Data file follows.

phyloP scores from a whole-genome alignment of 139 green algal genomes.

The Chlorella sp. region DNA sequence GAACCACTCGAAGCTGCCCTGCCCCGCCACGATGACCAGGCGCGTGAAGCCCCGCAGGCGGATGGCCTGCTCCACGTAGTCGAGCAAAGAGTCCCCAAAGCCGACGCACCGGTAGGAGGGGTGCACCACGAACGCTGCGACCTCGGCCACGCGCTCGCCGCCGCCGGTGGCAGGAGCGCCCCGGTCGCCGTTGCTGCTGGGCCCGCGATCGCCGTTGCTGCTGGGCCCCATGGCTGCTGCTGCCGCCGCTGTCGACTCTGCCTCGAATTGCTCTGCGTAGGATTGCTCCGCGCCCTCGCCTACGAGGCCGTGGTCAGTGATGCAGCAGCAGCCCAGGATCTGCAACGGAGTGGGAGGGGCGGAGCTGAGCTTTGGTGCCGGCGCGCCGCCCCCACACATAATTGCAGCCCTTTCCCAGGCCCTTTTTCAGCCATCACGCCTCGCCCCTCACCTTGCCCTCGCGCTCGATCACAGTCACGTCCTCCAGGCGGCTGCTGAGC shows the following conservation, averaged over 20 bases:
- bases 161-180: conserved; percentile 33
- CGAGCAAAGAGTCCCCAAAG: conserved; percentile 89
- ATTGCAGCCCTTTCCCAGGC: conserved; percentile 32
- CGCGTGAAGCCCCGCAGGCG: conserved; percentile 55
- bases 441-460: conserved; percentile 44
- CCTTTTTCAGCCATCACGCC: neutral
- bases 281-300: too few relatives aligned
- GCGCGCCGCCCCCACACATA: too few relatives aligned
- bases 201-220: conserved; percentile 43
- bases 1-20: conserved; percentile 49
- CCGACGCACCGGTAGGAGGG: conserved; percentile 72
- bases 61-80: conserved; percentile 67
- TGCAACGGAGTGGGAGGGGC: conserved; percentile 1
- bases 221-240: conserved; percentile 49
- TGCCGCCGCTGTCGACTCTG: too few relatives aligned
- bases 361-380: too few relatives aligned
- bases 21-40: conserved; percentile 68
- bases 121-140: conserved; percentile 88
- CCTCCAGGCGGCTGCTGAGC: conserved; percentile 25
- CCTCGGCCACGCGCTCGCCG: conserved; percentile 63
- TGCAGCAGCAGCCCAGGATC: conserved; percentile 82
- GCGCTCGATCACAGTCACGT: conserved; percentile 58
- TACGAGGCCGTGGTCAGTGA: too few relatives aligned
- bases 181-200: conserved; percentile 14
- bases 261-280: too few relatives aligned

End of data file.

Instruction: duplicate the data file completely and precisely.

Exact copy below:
phyloP scores from a whole-genome alignment of 139 green algal genomes.

The Chlorella sp. region DNA sequence GAACCACTCGAAGCTGCCCTGCCCCGCCACGATGACCAGGCGCGTGAAGCCCCGCAGGCGGATGGCCTGCTCCACGTAGTCGAGCAAAGAGTCCCCAAAGCCGACGCACCGGTAGGAGGGGTGCACCACGAACGCTGCGACCTCGGCCACGCGCTCGCCGCCGCCGGTGGCAGGAGCGCCCCGGTCGCCGTTGCTGCTGGGCCCGCGATCGCCGTTGCTGCTGGGCCCCATGGCTGCTGCTGCCGCCGCTGTCGACTCTGCCTCGAATTGCTCTGCGTAGGATTGCTCCGCGCCCTCGCCTACGAGGCCGTGGTCAGTGATGCAGCAGCAGCCCAGGATCTGCAACGGAGTGGGAGGGGCGGAGCTGAGCTTTGGTGCCGGCGCGCCGCCCCCACACATAATTGCAGCCCTTTCCCAGGCCCTTTTTCAGCCATCACGCCTCGCCCCTCACCTTGCCCTCGCGCTCGATCACAGTCACGTCCTCCAGGCGGCTGCTGAGC shows the following conservation, averaged over 20 bases:
- bases 161-180: conserved; percentile 33
- CGAGCAAAGAGTCCCCAAAG: conserved; percentile 89
- ATTGCAGCCCTTTCCCAGGC: conserved; percentile 32
- CGCGTGAAGCCCCGCAGGCG: conserved; percentile 55
- bases 441-460: conserved; percentile 44
- CCTTTTTCAGCCATCACGCC: neutral
- bases 281-300: too few relatives aligned
- GCGCGCCGCCCCCACACATA: too few relatives aligned
- bases 201-220: conserved; percentile 43
- bases 1-20: conserved; percentile 49
- CCGACGCACCGGTAGGAGGG: conserved; percentile 72
- bases 61-80: conserved; percentile 67
- TGCAACGGAGTGGGAGGGGC: conserved; percentile 1
- bases 221-240: conserved; percentile 49
- TGCCGCCGCTGTCGACTCTG: too few relatives aligned
- bases 361-380: too few relatives aligned
- bases 21-40: conserved; percentile 68
- bases 121-140: conserved; percentile 88
- CCTCCAGGCGGCTGCTGAGC: conserved; percentile 25
- CCTCGGCCACGCGCTCGCCG: conserved; percentile 63
- TGCAGCAGCAGCCCAGGATC: conserved; percentile 82
- GCGCTCGATCACAGTCACGT: conserved; percentile 58
- TACGAGGCCGTGGTCAGTGA: too few relatives aligned
- bases 181-200: conserved; percentile 14
- bases 261-280: too few relatives aligned